A bill to ban Washington stores from providing customers with single-use plastic bags was approved last Thursday by the Senate Environment, Energy and Technology Committee Such a ban would be a huge step forward for the environment and public health, said Bruce Speight, state director of Environment Washington, a Seattle-based advocacy group. “Nothing we use for a few minutes should be allowed to pollute our oceans and rivers, and threaten wildlife for centuries,” Speight said.
Americans use more than 380 billion plastic bags each year, the Environmental Protection Agency estimates. Plastic components are found in many types of marine life and kill as many as 100,000 sea mammals each year, according to the United Nations. Plastic bags already are regulated in 27 cities in Washington, but Ellensburg is the only city east of the Cascades. The bill would provide Spokane and other inland cities with cleaner air and water, said Sen. Andy Billig, D-Spokane.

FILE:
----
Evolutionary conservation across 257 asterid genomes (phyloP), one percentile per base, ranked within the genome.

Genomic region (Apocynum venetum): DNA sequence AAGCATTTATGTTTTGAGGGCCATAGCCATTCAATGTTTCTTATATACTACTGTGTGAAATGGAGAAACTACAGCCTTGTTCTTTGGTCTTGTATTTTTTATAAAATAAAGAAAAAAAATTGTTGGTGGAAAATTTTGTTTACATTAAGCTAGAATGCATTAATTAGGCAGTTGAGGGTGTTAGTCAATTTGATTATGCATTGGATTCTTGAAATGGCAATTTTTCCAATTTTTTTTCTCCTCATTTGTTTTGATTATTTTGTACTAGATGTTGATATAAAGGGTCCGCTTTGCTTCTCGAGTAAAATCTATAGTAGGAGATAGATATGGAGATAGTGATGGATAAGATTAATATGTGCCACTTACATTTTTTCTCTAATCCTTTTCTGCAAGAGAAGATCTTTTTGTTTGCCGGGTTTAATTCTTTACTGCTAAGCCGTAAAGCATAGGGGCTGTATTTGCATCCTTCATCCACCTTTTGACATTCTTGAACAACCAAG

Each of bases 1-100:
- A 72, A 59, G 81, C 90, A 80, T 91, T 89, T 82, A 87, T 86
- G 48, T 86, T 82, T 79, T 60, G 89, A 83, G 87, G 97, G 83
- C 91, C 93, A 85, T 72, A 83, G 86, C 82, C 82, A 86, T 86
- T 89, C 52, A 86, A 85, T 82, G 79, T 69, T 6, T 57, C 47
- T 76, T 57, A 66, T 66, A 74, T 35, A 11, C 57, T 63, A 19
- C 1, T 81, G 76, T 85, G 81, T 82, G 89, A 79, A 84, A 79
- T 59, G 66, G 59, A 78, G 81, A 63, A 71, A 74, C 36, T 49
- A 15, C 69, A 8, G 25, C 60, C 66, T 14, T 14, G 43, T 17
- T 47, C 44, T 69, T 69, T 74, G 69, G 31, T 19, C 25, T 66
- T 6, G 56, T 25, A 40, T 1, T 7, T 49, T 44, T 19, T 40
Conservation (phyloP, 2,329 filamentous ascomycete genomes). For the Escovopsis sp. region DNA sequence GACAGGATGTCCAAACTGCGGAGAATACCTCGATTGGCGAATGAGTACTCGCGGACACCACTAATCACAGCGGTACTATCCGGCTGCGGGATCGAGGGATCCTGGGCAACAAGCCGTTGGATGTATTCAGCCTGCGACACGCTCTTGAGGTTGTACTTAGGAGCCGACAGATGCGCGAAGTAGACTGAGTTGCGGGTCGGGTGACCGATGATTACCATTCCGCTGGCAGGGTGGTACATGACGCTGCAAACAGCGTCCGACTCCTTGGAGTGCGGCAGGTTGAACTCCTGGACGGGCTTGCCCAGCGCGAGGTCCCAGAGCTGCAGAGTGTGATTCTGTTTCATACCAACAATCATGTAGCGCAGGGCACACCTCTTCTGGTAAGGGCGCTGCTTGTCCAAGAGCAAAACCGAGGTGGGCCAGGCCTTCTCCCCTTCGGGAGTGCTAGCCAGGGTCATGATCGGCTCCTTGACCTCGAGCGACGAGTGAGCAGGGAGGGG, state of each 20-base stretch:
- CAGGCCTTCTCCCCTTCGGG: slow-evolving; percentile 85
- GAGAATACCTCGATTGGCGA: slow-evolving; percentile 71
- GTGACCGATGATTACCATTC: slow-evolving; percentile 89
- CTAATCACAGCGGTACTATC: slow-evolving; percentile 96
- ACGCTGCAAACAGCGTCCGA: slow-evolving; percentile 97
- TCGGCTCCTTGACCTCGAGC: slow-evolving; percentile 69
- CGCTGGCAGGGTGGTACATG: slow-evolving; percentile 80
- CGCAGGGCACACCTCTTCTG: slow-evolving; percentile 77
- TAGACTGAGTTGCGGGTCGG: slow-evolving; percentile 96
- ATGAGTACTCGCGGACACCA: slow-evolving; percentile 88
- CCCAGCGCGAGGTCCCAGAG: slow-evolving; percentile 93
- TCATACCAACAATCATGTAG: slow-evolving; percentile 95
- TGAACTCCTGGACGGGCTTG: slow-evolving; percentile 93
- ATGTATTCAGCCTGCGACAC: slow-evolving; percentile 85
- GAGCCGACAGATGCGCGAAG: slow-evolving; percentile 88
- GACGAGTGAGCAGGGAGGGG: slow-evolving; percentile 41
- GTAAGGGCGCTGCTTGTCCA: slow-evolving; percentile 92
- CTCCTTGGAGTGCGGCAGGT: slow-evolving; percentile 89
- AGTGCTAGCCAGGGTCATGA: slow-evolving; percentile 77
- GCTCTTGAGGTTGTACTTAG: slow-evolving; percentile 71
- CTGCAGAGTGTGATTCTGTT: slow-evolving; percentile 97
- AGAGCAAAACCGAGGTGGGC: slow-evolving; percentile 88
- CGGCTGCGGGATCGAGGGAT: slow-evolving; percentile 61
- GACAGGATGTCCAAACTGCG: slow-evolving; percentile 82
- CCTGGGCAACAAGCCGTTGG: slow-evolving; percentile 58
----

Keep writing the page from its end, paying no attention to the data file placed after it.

Film plastic, the type used in plastic bags, made up about 6 percent of Eastern Washington’s waste stream from 2015 to 2016, according to a Waste Characterization Study from the Washington Department of Ecology. Total plastic accounted for more than 12 percent, or nearly 90,000 tons, of the East Side’s waste.
Under the proposal, customers could purchase paper or reusable plastic bags for a dime each. Cities with a bag ordinance already in place would be required to adopt the state’s bill by January 2020 but could charge a higher bag fee. The fee would raise customer awareness and encourage them to reuse bags, said Rosauers Chief Executive Officer Jeff Philipps, whose company supports a statewide bill. “In charging the consumer for that cost differential, it really encourages the use of reusable bags, which is something our industry has been promoting for quite some time,” Philipps said.
The fee also would help stores offset the added cost of paper bags. A paper bag costs the store 12 cents, compared to 3 cents for plastic, he said. Although Rosauers doesn’t have a figure for total number of plastic bags its stores use, Philipps said at one location, where customers opt for plastic bags 74 percent of the time, the cost to replace them with paper bags could be $85,000.